I would give the last lines of the play to Albany, not because of some 17th Century patrilineal world picture (he is Lear’s son-in-law after all), but because Albany doesn’t want the job. Look at the people who want to be on reality television, or worse, who want to be in politics, people like former South Carolina Governor Mark Sanford, or Presidential candidates John Edwards or Herman Cain, or disgraced New York Governor Eliot Spitzer, among others. The shallowness and hypocrisy of it all are almost too much to bear.

No, I vote for Albany, a milk-livered moral fool, who has no desire to air his dirty laundry in public. “Some are born great, some achieve greatness, and some have greatness thrust upon them,” writes Shakespeare in another play with a Fool. We need to hear the Fools today and not the apparently sensible, well-groomed and packaged types we generally get for daily consumption in entertainment and politics. Edgar may have ultimately become (Harley) Granville-Barker’s “Christian gentleman.” He may have even learned to speak what he feels, and may, after his torturous journey of self-discovery, even be the best man for the job. But I still vote for Albany.

I see Albany stepping out from the trio of survivors around the inverted Pieta of dead Cordelia in her father’s arms, putting the battered coronet on his head, taking on a responsibility he somehow knew was always there waiting for him, outside his study.

ALBANY: The weight of this sad time, we must obey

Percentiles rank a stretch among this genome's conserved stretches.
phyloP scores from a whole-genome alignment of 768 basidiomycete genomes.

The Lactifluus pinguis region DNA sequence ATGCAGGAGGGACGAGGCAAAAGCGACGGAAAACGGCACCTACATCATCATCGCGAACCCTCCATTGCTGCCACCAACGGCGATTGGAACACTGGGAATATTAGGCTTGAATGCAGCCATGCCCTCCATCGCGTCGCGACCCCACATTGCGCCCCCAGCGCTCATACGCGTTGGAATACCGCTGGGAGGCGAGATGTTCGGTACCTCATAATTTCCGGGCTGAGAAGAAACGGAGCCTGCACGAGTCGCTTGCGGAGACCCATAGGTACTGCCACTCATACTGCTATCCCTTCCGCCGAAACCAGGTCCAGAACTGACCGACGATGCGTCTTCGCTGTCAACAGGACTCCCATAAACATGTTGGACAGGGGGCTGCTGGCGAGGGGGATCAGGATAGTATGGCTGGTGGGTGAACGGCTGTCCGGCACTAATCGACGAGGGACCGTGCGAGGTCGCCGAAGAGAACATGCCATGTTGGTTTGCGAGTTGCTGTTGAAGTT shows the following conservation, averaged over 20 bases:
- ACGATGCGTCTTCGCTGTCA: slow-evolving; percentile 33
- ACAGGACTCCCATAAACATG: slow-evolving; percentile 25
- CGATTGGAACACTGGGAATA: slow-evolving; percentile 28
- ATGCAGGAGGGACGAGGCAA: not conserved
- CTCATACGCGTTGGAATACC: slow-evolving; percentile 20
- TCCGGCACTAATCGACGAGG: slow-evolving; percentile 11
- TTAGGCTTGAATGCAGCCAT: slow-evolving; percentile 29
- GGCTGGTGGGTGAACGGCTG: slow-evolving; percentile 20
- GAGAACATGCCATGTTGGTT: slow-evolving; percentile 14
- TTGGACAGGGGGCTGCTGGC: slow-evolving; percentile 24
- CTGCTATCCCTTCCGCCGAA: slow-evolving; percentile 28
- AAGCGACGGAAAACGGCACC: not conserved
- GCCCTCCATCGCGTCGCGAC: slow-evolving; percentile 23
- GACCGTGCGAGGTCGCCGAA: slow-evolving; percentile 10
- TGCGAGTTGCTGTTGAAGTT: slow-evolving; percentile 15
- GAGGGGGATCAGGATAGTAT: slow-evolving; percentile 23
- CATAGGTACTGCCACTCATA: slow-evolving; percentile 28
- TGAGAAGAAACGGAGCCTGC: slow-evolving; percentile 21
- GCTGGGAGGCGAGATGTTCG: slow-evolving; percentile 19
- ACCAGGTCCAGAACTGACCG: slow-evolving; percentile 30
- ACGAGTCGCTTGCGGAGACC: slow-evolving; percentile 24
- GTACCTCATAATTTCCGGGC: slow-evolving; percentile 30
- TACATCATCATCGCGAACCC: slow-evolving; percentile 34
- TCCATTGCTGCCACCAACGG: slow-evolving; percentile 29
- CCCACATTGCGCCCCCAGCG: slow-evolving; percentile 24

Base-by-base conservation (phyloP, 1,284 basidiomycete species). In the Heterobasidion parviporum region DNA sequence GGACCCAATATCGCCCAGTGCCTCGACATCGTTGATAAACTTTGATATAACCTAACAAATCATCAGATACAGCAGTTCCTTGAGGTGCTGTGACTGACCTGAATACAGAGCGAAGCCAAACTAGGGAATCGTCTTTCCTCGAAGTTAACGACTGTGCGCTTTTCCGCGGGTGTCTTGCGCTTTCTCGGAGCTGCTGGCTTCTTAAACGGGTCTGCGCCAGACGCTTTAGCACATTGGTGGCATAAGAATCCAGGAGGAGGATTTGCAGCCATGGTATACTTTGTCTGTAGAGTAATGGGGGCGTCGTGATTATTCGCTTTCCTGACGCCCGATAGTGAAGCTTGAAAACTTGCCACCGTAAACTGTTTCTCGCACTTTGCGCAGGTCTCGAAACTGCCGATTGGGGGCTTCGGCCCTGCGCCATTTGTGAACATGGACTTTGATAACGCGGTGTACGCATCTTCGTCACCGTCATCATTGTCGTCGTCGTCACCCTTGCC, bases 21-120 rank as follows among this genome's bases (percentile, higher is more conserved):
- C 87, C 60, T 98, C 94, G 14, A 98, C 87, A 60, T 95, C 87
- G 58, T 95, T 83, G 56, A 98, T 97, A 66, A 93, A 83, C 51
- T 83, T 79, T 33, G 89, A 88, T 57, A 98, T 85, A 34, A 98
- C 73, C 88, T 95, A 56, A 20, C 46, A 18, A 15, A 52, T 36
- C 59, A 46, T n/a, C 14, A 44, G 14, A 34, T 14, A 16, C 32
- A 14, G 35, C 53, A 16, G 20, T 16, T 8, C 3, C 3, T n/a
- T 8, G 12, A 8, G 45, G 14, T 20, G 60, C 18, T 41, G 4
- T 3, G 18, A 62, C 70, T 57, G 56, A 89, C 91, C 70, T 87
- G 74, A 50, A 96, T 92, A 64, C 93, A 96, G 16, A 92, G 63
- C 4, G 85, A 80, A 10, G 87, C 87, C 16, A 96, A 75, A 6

Speak what we feel, not what we ought to say
The oldest hath borne most.
We that are young
Shall never see so much, nor live so long.

The “we’s” resonate. They are not royal, they are us. We know the weight of this sad time, just turn on the television. We look for someone who also has suffered, perhaps also loved, to lead us through it. Someone human.

Something Koznitsev wrote while working on Lear echoes within me:
“Working on Shakespearean tragedy reminds one of archeology; the search is always going deeper, beneath the limits of the top layers; the whole is usually reconstructed from fragments. But the strange thing is that the deeper you dig, the more contemporary everything that comes to the surface seems as it reveals its significance. The fragment relates to the past but it is as if the plate was broken today; it is possible that just such a plate will be broken tomorrow…”[5]

That’s the connection we really need to make today. The fragments of the past that we see on stage reveal the significance of our lives today more than all the talk shows and reality programming of our popular culture. We are in danger of drowning the significant in the sea of the trivial.

“Fail harder,” Beckett once said. “Fail better.” We must keep digging into these plays as if our survival depended on it.

Because it does.

1 Kott, Contemporary, p. 107
2 Kott, Contemporary, 109-110
3 Boyle’s fairy tale did have a happy ending, though. Her debut album, I Dreamed a Dream, was the UK’s best-selling album of all time.
4 Mark Burnett & Martin Dugard, Survivor: The Ultimate Game, (New York: TV Books, 2000)
5 Kosnitsev, p 82

Excerpted from Tragedy in the Age of Oprah: Essays on Five Great Plays. Copyright © 2012 by Louis Fantasia. Excerpted by permission of Rowman & Littlefield. All rights reserved. No part of this excerpt may be reproduced or reprinted without permission in writing from the publisher.

The views expressed in this post are the authors’ alone, and presented here to offer a variety of perspectives to our readers.

Louis Fantasia is the director of 150 plays and operas and former director of Shakespeare Globe Centre’s Teaching Shakespeare Through Performance Institute. Currently, he is the director of “Shakespeare at the Huntington” in California and dean of the faculty and chair of the Department of Liberal Arts and Sciences at the New York Film Academy — Los Angeles.